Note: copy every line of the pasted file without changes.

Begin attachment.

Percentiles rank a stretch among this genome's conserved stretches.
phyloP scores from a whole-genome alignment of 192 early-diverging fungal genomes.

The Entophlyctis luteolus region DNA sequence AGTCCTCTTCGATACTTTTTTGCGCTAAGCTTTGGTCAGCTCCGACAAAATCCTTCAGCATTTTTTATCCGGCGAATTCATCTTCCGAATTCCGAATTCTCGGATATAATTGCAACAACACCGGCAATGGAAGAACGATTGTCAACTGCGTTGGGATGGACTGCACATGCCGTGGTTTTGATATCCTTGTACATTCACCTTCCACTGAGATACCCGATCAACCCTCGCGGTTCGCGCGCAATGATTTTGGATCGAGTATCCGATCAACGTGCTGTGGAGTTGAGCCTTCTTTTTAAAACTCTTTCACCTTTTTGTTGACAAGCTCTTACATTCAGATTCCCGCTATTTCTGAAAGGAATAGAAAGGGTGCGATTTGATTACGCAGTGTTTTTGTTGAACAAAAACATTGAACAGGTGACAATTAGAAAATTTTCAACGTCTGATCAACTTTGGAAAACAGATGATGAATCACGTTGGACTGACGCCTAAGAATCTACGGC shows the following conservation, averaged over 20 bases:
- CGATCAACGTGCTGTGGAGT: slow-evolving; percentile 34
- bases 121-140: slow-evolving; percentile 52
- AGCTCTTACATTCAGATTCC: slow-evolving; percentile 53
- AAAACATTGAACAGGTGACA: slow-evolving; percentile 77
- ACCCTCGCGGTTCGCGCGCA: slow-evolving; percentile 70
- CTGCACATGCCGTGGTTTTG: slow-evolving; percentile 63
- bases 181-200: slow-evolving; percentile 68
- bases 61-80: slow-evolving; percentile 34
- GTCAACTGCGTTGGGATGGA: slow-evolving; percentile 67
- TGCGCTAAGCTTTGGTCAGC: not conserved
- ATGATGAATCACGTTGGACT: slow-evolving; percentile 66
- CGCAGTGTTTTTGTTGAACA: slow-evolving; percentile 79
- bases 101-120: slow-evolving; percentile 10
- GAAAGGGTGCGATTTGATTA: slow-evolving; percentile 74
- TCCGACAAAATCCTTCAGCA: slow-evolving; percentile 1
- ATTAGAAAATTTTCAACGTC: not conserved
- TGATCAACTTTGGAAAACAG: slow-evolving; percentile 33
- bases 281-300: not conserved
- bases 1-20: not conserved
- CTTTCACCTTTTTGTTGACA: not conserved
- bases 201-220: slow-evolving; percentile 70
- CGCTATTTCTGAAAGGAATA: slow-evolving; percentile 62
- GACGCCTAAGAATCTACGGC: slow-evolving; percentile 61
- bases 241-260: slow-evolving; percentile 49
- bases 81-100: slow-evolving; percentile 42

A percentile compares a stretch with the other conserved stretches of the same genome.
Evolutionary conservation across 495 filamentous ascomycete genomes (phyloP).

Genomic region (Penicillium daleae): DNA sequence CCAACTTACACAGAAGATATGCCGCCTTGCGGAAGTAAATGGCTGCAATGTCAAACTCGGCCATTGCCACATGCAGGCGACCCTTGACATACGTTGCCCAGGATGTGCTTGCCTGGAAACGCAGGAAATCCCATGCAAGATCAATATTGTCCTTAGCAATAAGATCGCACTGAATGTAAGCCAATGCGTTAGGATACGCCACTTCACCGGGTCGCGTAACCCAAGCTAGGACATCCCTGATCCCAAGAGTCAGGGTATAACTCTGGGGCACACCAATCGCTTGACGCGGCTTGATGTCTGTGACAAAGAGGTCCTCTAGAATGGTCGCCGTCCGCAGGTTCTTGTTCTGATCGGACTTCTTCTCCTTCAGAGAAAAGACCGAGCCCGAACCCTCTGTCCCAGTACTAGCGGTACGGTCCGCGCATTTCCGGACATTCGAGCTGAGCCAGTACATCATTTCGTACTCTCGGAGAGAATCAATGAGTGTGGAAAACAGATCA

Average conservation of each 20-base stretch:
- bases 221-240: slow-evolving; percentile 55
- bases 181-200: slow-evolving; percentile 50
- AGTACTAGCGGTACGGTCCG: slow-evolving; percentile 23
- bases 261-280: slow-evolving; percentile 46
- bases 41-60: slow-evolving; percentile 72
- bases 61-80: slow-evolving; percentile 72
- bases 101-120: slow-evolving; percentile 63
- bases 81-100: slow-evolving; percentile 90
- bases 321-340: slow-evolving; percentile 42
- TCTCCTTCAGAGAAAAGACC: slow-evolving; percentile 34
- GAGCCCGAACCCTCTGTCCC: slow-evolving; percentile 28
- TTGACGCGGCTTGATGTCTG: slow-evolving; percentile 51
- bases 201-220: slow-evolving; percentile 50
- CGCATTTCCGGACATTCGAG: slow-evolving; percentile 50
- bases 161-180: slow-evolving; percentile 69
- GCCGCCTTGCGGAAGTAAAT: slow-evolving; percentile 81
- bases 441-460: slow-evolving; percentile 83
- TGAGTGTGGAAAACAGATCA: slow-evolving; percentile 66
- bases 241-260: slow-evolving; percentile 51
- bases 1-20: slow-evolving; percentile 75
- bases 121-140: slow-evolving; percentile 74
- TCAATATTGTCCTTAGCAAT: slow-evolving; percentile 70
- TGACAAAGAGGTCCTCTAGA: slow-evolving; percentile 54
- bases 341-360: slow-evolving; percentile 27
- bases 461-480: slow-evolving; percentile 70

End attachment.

Percentiles rank a stretch among this genome's conserved stretches.
phyloP scores from a whole-genome alignment of 192 early-diverging fungal genomes.

The Entophlyctis luteolus region DNA sequence AGTCCTCTTCGATACTTTTTTGCGCTAAGCTTTGGTCAGCTCCGACAAAATCCTTCAGCATTTTTTATCCGGCGAATTCATCTTCCGAATTCCGAATTCTCGGATATAATTGCAACAACACCGGCAATGGAAGAACGATTGTCAACTGCGTTGGGATGGACTGCACATGCCGTGGTTTTGATATCCTTGTACATTCACCTTCCACTGAGATACCCGATCAACCCTCGCGGTTCGCGCGCAATGATTTTGGATCGAGTATCCGATCAACGTGCTGTGGAGTTGAGCCTTCTTTTTAAAACTCTTTCACCTTTTTGTTGACAAGCTCTTACATTCAGATTCCCGCTATTTCTGAAAGGAATAGAAAGGGTGCGATTTGATTACGCAGTGTTTTTGTTGAACAAAAACATTGAACAGGTGACAATTAGAAAATTTTCAACGTCTGATCAACTTTGGAAAACAGATGATGAATCACGTTGGACTGACGCCTAAGAATCTACGGC shows the following conservation, averaged over 20 bases:
- CGATCAACGTGCTGTGGAGT: slow-evolving; percentile 34
- bases 121-140: slow-evolving; percentile 52
- AGCTCTTACATTCAGATTCC: slow-evolving; percentile 53
- AAAACATTGAACAGGTGACA: slow-evolving; percentile 77
- ACCCTCGCGGTTCGCGCGCA: slow-evolving; percentile 70
- CTGCACATGCCGTGGTTTTG: slow-evolving; percentile 63
- bases 181-200: slow-evolving; percentile 68
- bases 61-80: slow-evolving; percentile 34
- GTCAACTGCGTTGGGATGGA: slow-evolving; percentile 67
- TGCGCTAAGCTTTGGTCAGC: not conserved
- ATGATGAATCACGTTGGACT: slow-evolving; percentile 66
- CGCAGTGTTTTTGTTGAACA: slow-evolving; percentile 79
- bases 101-120: slow-evolving; percentile 10
- GAAAGGGTGCGATTTGATTA: slow-evolving; percentile 74
- TCCGACAAAATCCTTCAGCA: slow-evolving; percentile 1
- ATTAGAAAATTTTCAACGTC: not conserved
- TGATCAACTTTGGAAAACAG: slow-evolving; percentile 33
- bases 281-300: not conserved
- bases 1-20: not conserved
- CTTTCACCTTTTTGTTGACA: not conserved
- bases 201-220: slow-evolving; percentile 70
- CGCTATTTCTGAAAGGAATA: slow-evolving; percentile 62
- GACGCCTAAGAATCTACGGC: slow-evolving; percentile 61
- bases 241-260: slow-evolving; percentile 49
- bases 81-100: slow-evolving; percentile 42

A percentile compares a stretch with the other conserved stretches of the same genome.
Evolutionary conservation across 495 filamentous ascomycete genomes (phyloP).

Genomic region (Penicillium daleae): DNA sequence CCAACTTACACAGAAGATATGCCGCCTTGCGGAAGTAAATGGCTGCAATGTCAAACTCGGCCATTGCCACATGCAGGCGACCCTTGACATACGTTGCCCAGGATGTGCTTGCCTGGAAACGCAGGAAATCCCATGCAAGATCAATATTGTCCTTAGCAATAAGATCGCACTGAATGTAAGCCAATGCGTTAGGATACGCCACTTCACCGGGTCGCGTAACCCAAGCTAGGACATCCCTGATCCCAAGAGTCAGGGTATAACTCTGGGGCACACCAATCGCTTGACGCGGCTTGATGTCTGTGACAAAGAGGTCCTCTAGAATGGTCGCCGTCCGCAGGTTCTTGTTCTGATCGGACTTCTTCTCCTTCAGAGAAAAGACCGAGCCCGAACCCTCTGTCCCAGTACTAGCGGTACGGTCCGCGCATTTCCGGACATTCGAGCTGAGCCAGTACATCATTTCGTACTCTCGGAGAGAATCAATGAGTGTGGAAAACAGATCA

Average conservation of each 20-base stretch:
- bases 221-240: slow-evolving; percentile 55
- bases 181-200: slow-evolving; percentile 50
- AGTACTAGCGGTACGGTCCG: slow-evolving; percentile 23
- bases 261-280: slow-evolving; percentile 46
- bases 41-60: slow-evolving; percentile 72
- bases 61-80: slow-evolving; percentile 72
- bases 101-120: slow-evolving; percentile 63
- bases 81-100: slow-evolving; percentile 90
- bases 321-340: slow-evolving; percentile 42
- TCTCCTTCAGAGAAAAGACC: slow-evolving; percentile 34
- GAGCCCGAACCCTCTGTCCC: slow-evolving; percentile 28
- TTGACGCGGCTTGATGTCTG: slow-evolving; percentile 51
- bases 201-220: slow-evolving; percentile 50
- CGCATTTCCGGACATTCGAG: slow-evolving; percentile 50
- bases 161-180: slow-evolving; percentile 69
- GCCGCCTTGCGGAAGTAAAT: slow-evolving; percentile 81
- bases 441-460: slow-evolving; percentile 83
- TGAGTGTGGAAAACAGATCA: slow-evolving; percentile 66
- bases 241-260: slow-evolving; percentile 51
- bases 1-20: slow-evolving; percentile 75
- bases 121-140: slow-evolving; percentile 74
- TCAATATTGTCCTTAGCAAT: slow-evolving; percentile 70
- TGACAAAGAGGTCCTCTAGA: slow-evolving; percentile 54
- bases 341-360: slow-evolving; percentile 27
- bases 461-480: slow-evolving; percentile 70